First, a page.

Perhaps this could be an opportunity to explore a different way of life, and a different community structure. It is not all horse buggies and barns.


Sure, I could move to the woods and live off wild berries for the rest of my days. But if you want to be part of modern society, your bank will mail you your credit card, and your water company will text you a code to login and pay. Realistically, what choice do you have?


I'm pretty sure you are mandated to have mail in the US, or rather the mails are mandated to deliver to you. IIRC it's constitutional.


I can understand the concept of Amish communities not having telephones or mailboxes, but that lifestyle seems inconsistent with the behavior of arguing for the merits of that lifestyle on Hacker News.


Apple Messages could have become an open standard to replace SMS, but they deliberately chose not to in the interest of locking in existing users, and locking out anyone too poor to own an iPhone. I'm not exaggerating, this is public knowledge.

So which one is "owned by a company that wants engagement at any price" again?


> Compare this with, say, Google.

Google Messages proactively detects spam texts and sends them to a spam folder, so I don't get notifications about these messages at all :)


Google voice has a poor shaken stir implementation that only blocks the most egregious spam calls and sms and does not let users choose to be more strict. It also does not support blocking phone numbers by pattern/prefix.


Apple Messages breaks if you temporarily use a different phone number on your cell. All chats in old threads were broken off into different threads. It was a disaster. You would think that since Apple knows this is still the same user that this would not happen?


Assuming you're talking about iMessage, comparing that to E-mail (GMail) is literally apples and oranges.


They're comparing it to SMS and voice calling on Android (and apples and oranges are very similar)


Do you just, not talk to people electronically who do not own Apple devices?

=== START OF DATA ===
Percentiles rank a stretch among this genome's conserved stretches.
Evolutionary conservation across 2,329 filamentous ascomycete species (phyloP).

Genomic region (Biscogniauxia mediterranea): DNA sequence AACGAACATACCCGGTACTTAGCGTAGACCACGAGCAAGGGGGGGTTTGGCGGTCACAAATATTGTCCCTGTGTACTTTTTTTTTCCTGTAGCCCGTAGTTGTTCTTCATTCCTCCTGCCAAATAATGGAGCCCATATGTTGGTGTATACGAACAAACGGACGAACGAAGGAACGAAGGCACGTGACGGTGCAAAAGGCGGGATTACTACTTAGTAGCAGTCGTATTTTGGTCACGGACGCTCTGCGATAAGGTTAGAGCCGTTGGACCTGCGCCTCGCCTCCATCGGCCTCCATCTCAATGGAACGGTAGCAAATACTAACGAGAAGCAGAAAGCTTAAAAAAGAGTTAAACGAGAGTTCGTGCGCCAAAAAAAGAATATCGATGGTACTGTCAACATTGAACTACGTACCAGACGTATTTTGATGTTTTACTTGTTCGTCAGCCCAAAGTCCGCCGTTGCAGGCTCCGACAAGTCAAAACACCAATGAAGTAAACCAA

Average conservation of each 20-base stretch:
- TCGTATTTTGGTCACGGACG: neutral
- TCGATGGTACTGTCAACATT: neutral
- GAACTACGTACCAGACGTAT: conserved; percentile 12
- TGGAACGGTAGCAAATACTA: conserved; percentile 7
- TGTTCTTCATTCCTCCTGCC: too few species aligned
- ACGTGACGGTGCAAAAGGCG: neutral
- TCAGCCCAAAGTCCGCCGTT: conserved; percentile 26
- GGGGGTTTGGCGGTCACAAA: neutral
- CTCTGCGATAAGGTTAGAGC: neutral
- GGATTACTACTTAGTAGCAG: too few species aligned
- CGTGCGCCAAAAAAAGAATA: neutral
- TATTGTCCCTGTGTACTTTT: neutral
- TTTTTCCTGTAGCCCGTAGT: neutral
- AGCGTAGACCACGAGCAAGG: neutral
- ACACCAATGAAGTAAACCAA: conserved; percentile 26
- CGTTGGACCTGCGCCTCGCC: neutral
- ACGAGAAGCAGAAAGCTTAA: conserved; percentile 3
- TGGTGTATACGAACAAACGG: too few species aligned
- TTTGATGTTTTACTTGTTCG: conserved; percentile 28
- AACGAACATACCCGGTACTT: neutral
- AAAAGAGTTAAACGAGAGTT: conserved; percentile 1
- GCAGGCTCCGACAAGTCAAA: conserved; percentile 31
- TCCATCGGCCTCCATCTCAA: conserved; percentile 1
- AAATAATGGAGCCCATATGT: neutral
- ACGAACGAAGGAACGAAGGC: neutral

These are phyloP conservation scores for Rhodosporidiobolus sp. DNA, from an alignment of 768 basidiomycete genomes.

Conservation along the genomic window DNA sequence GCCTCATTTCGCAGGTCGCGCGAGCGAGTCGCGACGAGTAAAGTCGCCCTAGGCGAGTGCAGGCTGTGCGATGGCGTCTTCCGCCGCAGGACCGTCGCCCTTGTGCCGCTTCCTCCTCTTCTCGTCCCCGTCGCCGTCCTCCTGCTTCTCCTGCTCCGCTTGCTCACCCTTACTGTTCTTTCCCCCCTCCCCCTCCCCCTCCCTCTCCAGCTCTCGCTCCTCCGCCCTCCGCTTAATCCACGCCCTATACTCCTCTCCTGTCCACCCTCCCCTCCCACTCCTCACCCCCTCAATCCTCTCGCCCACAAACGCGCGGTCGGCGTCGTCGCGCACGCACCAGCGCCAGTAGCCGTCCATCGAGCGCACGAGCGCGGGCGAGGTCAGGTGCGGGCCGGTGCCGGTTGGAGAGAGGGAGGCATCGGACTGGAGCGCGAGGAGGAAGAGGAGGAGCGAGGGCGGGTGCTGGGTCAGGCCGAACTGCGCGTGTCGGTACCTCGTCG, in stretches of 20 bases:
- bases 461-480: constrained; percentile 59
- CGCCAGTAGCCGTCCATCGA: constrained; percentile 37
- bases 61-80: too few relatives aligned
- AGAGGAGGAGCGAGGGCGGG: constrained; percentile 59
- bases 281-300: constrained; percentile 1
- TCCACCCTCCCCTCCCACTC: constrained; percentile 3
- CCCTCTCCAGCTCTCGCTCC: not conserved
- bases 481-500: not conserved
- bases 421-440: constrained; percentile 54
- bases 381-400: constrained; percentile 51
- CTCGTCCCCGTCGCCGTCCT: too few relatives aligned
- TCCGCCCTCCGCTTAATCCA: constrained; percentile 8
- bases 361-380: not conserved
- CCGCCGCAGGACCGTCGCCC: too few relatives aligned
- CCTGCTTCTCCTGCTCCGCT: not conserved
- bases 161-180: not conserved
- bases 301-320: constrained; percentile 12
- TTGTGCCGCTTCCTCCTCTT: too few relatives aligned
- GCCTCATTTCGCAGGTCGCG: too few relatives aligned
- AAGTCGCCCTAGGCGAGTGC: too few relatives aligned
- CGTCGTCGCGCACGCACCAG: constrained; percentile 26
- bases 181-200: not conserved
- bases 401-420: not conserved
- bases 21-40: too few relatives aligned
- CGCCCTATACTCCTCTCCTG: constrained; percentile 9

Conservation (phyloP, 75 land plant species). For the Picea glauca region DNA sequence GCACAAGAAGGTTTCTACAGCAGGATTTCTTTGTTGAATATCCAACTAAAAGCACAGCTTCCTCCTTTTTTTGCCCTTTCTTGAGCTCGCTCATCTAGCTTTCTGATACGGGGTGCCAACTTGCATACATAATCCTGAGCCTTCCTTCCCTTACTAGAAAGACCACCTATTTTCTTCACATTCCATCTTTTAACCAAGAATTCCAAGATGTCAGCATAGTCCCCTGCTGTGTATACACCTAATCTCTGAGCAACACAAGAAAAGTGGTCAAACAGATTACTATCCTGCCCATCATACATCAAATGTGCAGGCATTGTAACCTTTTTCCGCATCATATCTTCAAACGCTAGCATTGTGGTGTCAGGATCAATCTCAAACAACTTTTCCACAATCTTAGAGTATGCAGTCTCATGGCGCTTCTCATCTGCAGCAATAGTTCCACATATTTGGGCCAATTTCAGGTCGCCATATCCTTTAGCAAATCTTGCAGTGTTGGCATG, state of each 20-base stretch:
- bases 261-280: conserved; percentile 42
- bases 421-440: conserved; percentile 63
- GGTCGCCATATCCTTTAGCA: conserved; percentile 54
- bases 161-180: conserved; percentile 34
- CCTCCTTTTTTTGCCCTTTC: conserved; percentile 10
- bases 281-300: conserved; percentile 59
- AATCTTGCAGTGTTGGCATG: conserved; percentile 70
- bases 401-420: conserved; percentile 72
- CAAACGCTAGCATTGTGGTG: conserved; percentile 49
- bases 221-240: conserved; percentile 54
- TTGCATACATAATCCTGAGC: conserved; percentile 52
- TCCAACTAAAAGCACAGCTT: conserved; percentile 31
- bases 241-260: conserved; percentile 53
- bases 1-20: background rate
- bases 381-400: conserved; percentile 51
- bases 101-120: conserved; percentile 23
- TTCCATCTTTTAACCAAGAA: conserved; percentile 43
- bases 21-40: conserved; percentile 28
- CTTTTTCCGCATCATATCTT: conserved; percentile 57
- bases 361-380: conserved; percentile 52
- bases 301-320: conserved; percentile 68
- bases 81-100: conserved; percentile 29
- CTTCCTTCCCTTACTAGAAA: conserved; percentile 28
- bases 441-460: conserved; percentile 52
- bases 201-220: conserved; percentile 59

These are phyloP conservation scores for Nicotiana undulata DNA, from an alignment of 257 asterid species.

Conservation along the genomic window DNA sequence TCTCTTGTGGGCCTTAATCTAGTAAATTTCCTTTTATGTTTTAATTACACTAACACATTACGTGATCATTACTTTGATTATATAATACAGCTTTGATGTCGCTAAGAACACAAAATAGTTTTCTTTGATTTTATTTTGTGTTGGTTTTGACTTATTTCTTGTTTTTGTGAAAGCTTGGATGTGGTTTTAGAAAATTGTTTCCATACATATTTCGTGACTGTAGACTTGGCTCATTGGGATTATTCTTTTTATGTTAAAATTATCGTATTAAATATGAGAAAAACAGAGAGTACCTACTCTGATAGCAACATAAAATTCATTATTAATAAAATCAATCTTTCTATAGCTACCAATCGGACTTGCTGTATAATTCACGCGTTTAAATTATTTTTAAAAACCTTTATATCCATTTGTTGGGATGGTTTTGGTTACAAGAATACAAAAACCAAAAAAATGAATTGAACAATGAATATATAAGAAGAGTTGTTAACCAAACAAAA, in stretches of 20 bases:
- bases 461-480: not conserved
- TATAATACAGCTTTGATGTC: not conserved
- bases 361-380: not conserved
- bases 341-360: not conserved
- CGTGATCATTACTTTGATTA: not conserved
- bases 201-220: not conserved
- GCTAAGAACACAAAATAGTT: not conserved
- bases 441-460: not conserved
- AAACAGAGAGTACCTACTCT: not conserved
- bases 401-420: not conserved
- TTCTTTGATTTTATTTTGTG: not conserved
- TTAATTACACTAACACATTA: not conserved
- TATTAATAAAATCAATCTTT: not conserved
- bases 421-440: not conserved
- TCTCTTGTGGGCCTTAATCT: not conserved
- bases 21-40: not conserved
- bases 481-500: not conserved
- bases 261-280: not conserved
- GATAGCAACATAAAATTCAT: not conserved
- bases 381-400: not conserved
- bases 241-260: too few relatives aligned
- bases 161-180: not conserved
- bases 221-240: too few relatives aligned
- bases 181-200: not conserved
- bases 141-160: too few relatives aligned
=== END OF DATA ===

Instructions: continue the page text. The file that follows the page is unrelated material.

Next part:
I don’t know how effective it is, but I report all SMS spam to my carrier (for T-Mobile, send content to 7726).

Does anyone here have inside knowledge about whether this does any good?


Well you're still getting spam, so probably not?


Turns out there’s more than one spammer.


I have received the exact scam on whatsapp. What the hell??

They claimed to be a banker (following the exact format from the exmaples in the blog) and I genuinely thought that they were a real person but even after I told them that they are texting the wrong number they kept forcing the conversation so I blocked them. A couple of months later they texted from another number but a different name but they continued the conversation from where we last left off.

Crazy reading the article now. I would have been devastated if I fell for it. I am usually very good at spotting scams.


I basically just send them all a big copy-pasta full of banned Chinese terms like 6/4, Free Tibet, Tiananmen Square, Winnie the Pooh, etc; they often leave me alone after that or act confused


This warms my heart! I'm going to start pretending like I know them, sending Wikipedia links to those topics, and asking what they think.


TIL Winnie the Pooh is banned in China


I swear, the moment I read "acquaintance is fate" I thought: This person is Chinese.


These are "pig butchering scams" run out of China.

They befriend lonely people (usually men) and slowly draw them into a crypto scam. It's a long con, takes a few months.